You’ve done it! You have reached the end of your cancer treatment and are an official cancer survivor. Of course, you long to return to a normal life, but how do you get from here to there?
Thanks to improved cancer screening practices and rates, early detection, and treatment advances, cancer survivorship is on the rise and with it new joys and challenges are also emerging. While many survivors say they enjoy stronger family bonds and a renewed appreciation of life, they may also struggle with fear and doubt. Below are some common emotions experienced by cancer survivors, as well as ways to deal with them:
Worry – even the most positive cancer survivor sometimes fears the big “C” may one day return. These feelings are perfectly normal, but it is important not to ignore them
Emotional turmoil – cancer survivors often experience a flurry of emotions including sadness, grief, depression or even guilt. These emotions often occur in response to adjusting to a new life. Some survivors feel sad or grieve for their old life. Others struggle with feelings they may have done something to cause their cancer, have been a physical or financial burden to loved ones, or simply survived when others did not.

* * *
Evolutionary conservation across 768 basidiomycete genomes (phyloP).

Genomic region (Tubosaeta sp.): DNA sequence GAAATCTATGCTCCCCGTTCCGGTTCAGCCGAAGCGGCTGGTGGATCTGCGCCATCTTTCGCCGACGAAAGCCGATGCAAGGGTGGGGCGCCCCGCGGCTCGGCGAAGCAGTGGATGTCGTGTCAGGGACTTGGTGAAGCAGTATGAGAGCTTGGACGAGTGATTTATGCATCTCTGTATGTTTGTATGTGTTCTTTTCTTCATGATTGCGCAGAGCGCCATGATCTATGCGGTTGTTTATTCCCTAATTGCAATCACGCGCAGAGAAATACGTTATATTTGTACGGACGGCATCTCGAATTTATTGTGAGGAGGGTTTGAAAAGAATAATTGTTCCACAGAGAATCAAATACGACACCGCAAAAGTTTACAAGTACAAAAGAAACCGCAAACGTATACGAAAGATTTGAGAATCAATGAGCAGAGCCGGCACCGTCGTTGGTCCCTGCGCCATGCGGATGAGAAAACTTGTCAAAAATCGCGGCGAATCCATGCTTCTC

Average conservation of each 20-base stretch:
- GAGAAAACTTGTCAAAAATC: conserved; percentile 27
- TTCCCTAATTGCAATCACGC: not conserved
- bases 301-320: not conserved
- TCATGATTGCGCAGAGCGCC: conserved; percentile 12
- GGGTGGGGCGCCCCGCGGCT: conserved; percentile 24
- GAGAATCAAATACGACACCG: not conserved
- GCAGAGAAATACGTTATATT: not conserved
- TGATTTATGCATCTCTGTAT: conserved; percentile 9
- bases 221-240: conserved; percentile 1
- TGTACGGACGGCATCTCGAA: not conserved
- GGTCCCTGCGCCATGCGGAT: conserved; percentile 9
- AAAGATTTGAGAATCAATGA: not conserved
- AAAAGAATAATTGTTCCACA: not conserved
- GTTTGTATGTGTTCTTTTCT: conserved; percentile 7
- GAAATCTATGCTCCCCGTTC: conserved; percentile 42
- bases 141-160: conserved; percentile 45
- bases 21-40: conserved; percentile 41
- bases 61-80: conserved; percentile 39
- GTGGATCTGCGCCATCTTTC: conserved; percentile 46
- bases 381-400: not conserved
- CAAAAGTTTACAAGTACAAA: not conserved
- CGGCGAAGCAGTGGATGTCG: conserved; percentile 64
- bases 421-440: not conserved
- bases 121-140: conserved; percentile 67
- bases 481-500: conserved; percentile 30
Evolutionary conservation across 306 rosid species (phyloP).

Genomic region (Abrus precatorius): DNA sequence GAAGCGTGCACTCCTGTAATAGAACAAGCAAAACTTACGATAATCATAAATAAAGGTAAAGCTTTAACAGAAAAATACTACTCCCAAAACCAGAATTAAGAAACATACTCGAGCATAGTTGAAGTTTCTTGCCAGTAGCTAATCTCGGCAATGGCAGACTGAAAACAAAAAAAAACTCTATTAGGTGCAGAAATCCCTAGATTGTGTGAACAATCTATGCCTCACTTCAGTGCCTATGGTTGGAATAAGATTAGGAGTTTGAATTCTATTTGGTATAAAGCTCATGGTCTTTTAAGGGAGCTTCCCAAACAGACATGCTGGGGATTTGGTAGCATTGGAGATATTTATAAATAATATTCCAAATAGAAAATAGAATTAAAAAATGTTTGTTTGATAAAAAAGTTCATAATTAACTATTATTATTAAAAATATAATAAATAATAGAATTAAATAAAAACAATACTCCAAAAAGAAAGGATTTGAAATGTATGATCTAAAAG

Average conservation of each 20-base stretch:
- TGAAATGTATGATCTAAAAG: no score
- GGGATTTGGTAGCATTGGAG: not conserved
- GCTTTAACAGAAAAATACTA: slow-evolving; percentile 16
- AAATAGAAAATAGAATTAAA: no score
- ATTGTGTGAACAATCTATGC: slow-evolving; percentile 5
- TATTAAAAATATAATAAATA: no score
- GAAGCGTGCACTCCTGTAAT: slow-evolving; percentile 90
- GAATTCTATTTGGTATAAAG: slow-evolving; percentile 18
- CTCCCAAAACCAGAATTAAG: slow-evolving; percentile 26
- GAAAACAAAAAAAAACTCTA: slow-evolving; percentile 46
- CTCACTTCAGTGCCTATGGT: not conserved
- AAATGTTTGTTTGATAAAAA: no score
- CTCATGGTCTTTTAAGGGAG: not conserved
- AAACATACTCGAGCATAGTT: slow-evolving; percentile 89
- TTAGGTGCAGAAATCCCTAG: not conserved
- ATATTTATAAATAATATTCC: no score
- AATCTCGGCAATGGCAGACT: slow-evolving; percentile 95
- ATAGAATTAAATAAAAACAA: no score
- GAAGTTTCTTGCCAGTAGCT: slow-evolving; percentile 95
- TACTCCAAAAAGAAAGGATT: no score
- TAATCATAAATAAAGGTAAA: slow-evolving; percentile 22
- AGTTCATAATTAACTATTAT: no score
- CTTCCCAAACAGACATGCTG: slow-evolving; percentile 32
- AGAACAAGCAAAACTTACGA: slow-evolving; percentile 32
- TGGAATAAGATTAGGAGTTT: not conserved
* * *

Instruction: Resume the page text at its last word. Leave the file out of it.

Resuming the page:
Confusion – uncertainty over your health future, anger over the changes brought about by cancer, and emotional or spiritual numbness or distress are other emotions cancer survivors sometimes struggle with.
Ackerman Cancer Center offers a wide range of support services for patients before, during and after cancer treatment. As mentioned above, cancer support groups can provide a safe place for you to share your feelings and learn from others. See our Wellness Calendar for a list of upcoming programs and dates.
If you are not comfortable with a group setting, our oncology social workers are available to meet with patients one-on-one to help you find ways to cope with these emotions. They can also connect you with an Ackerman Cancer Center BEAM Team member. The BEAM Team, which stands for Bravely Educating And Mentoring, is a group of cancer survivors who volunteer to share their personal stories and experiences with other patients and provide perspective on living with cancer.
The public health community is also looking at new ways to deal with the challenges of cancer survivorship. The Centers for Disease Control and Prevention, Lance Armstrong Foundation and other key partners have developed the National Action Plan for Cancer Survivorship: Advancing Public Health Strategies. Once implemented, it is hoped the Plan will increase awareness and stimulate action leading to improved quality of life for cancer survivors. The National Action Plan is available online here.